Holland: Richard Franklin was underappreciated and undervalued. He taught me everything I know about Hitchcock. While I was writing PSYCHO II, he sat with me and had me watch almost every [Hitchcock] movie. I knew, at one point, every spectacular shot in everything from BLACKMAIL on. I even knew the silent pictures before BLACKMAIL. Franklin was the best expert on Hitchcock I've ever met. He had a rather dry, academic personality. He was a teacher by nature.

Beaks: How much of your visual style did you get from Franklin?

Holland: A lot. He taught me how to do it. He made me watch so many Hitchcock films... I had three years of film school. You know, the great trick with PSYCHO... what made Norman live as a character is that you felt sorry for him even though he was a serial murderer. He touched your heart. The problem with the sequel is that we got Norman off. So how do you get the [audience's] sympathy? I think the stroke of genius with PSYCHO II, he modestly said, is that Norman is desperately trying to hold on to his sanity as the victims of his victims slowly drive him insane. It's a situation where you're empathizing with Norman Bates. That's what gives the film its power.

Beaks: PSYCHO II is such an underrated movie. Quentin Tarantino has frequently said he prefers it to the first PSYCHO.

Holland: I worked harder on that script than I ever worked on any other script because I just knew I was going to get shredded by the critics. There isn't one hole in that script that I know of; there's nothing that doesn't gibe with the first one. And Richard was really on top of things, too.

Beaks: And then you two did CLOAK & DAGGER, which has endured as one of the better video game-inspired fantasies of the 1980s.

Holland: Well, you can feel that it has a heart. There's a sweetness to it. But there's a sweetness to FRIGHT NIGHT, too.

Beaks: Yes, and what's odd about FRIGHT NIGHT's sweetness is that most of it comes from Evil Ed. His moment in the alley with Dandrige is so touching, and it works on so many levels. Obviously, there's a subtext of homosexuality there, but, on the surface, it's just a kid who's a social outcast because he likes horror movies. And here he's found a protector; someone who's going to not only rescue him from his tormentors, but empower him to fight back. He's finally been accepted for who he is. Horror fans really connect to Evil Ed. He's their surrogate. And I think that's one of the biggest reasons why FRIGHT NIGHT has such a devoted following.

Holland: I think you're right.

Beaks: But I don't think the film has been properly appreciated for its thematic depth. When I saw FRIGHT NIGHT last July at Diablo Cody's festival, it was my first time watching the movie since I was a teenager, and I was kind of overwhelmed. There's a lot going on in the movie that I hadn't picked up before - that I couldn't pick up before because I was just too young. I mean, the film opens with Charley Brewster in his bedroom getting ready to lose his virginity to his girlfriend. Every teenage guy's dream moment, right? Then this light goes on in the house next door, and it's like, "Oh, what's this?" Well, it's a pansexual vampire who feasts on the blood of one-night-stands, and also has a fiercely loyal male roommate who seems to fill the traditional role of a significant other. All of this scares the shit out of Charley, and, suddenly, he's fixated on destroying the vampire next door rather than trying to fuck his girlfriend.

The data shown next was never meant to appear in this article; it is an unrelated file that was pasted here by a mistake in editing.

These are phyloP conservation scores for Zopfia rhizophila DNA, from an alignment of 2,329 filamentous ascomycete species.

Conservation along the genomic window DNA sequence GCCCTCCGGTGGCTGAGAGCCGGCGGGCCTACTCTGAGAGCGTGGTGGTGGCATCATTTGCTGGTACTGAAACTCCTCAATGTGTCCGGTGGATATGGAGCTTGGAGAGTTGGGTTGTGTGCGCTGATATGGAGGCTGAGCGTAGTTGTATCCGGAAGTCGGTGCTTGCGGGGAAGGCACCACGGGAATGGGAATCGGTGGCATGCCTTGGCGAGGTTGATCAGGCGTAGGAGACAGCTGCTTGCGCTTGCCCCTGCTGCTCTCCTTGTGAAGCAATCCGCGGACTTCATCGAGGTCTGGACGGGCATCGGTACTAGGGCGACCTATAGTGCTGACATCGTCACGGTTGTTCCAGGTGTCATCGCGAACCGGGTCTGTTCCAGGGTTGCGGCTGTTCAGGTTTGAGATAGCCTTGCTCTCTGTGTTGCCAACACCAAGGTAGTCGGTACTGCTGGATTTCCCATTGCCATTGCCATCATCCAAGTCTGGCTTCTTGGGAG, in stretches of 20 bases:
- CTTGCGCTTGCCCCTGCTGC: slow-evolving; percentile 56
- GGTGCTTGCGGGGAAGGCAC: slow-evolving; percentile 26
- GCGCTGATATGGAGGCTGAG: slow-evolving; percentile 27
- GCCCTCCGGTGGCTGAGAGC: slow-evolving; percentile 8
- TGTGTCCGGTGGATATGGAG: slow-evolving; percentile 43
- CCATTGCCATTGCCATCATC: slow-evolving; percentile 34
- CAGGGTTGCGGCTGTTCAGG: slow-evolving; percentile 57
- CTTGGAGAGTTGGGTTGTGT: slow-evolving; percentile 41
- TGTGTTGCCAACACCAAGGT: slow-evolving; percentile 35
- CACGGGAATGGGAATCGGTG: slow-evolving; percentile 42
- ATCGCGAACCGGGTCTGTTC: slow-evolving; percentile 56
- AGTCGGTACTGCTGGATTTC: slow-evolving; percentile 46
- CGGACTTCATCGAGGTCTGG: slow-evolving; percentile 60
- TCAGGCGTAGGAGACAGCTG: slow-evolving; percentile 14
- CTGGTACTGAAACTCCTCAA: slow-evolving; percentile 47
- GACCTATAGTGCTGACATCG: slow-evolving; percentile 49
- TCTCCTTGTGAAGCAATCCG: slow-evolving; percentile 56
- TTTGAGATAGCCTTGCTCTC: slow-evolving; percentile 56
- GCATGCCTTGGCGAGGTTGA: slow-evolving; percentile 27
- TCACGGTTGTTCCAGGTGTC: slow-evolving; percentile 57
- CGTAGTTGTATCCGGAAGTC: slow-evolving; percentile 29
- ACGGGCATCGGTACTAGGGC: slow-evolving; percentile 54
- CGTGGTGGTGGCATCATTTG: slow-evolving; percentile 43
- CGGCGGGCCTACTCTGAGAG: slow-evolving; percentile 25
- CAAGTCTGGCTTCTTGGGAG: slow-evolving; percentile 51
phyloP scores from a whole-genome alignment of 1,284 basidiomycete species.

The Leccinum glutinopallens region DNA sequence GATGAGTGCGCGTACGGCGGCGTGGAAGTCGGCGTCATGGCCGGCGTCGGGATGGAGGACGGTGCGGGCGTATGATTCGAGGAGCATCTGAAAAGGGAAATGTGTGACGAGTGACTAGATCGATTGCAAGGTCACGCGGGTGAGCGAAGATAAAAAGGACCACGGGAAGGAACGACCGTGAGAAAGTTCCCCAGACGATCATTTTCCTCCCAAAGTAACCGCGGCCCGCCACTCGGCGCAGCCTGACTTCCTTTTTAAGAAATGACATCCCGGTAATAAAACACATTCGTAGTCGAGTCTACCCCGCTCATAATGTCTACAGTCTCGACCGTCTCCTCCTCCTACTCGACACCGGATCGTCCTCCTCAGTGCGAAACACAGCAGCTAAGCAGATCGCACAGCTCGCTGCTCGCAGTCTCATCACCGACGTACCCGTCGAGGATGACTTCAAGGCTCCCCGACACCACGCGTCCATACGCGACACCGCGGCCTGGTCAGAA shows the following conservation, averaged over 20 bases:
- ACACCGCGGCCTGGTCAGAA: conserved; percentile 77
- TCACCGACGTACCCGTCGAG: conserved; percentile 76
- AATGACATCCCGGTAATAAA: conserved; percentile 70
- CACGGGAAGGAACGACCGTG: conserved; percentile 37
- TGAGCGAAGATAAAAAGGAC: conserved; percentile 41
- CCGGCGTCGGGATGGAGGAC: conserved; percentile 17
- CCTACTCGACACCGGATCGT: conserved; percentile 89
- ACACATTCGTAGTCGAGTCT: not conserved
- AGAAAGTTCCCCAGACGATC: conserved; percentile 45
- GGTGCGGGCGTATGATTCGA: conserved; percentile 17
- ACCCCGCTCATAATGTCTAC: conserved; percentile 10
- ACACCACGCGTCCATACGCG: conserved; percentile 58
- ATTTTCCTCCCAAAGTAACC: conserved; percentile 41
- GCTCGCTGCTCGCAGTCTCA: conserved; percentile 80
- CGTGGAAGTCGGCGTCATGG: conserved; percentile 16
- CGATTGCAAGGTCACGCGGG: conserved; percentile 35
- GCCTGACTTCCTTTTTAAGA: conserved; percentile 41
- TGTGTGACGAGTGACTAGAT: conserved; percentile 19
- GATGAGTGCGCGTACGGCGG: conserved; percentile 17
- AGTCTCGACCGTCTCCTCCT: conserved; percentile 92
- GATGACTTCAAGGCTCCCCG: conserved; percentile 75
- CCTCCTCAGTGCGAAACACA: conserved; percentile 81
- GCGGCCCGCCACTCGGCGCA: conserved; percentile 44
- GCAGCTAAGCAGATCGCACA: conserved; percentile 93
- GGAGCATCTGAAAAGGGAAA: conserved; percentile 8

Holland: (Somehow not signaling for the check and dashing to his car) Thank you. I was trying to elevate the genre, and I had a brilliant cast. Chris Sarandon helped a lot with that. He has a dry wit, and is extremely smart. He brought a great complexity to the character of Jerry Dandrige; he knew how to play subtext, and he knew how to make him likable. That's why, all of a sudden, you see Amy [in the portrait]. That was Chris looking for a way to have this love affair that echoes through the generations. His lover is constantly reborn. That's great stuff. He also came up with Jerry eating fruit all of the time. But Evil Ed was mine. I don't know how I knew that. (Pauses) Actually, I do. We all felt like that in high school. I was a horror movie fan, too.

Beaks: Didn't Sarandon contribute the "Strangers in the Night" bit?

Holland: Yes. He and Roddy were the smartest, mostly because they were the oldest and most experienced. The rest of them were just kids then. Stephen was so inventive. He took so many chances. Most actors would not be brave enough to make character choices that wild. You know, it's interesting. I've just discovered over the last couple of years that [FRIGHT NIGHT] has become a multigenerational film. Whereas FRIGHT NIGHT was an R back in 1985, it feels like a PG-13 now. And what's happened is that parents show the film to their children; it's become a family film. And I've got these kids hooked because they watched it with their family on DVD. Who knew? If you'd told me that was going to happen with CLOAK & DAGGER, it would've made sense. But I never thought about it happening with FRIGHT NIGHT.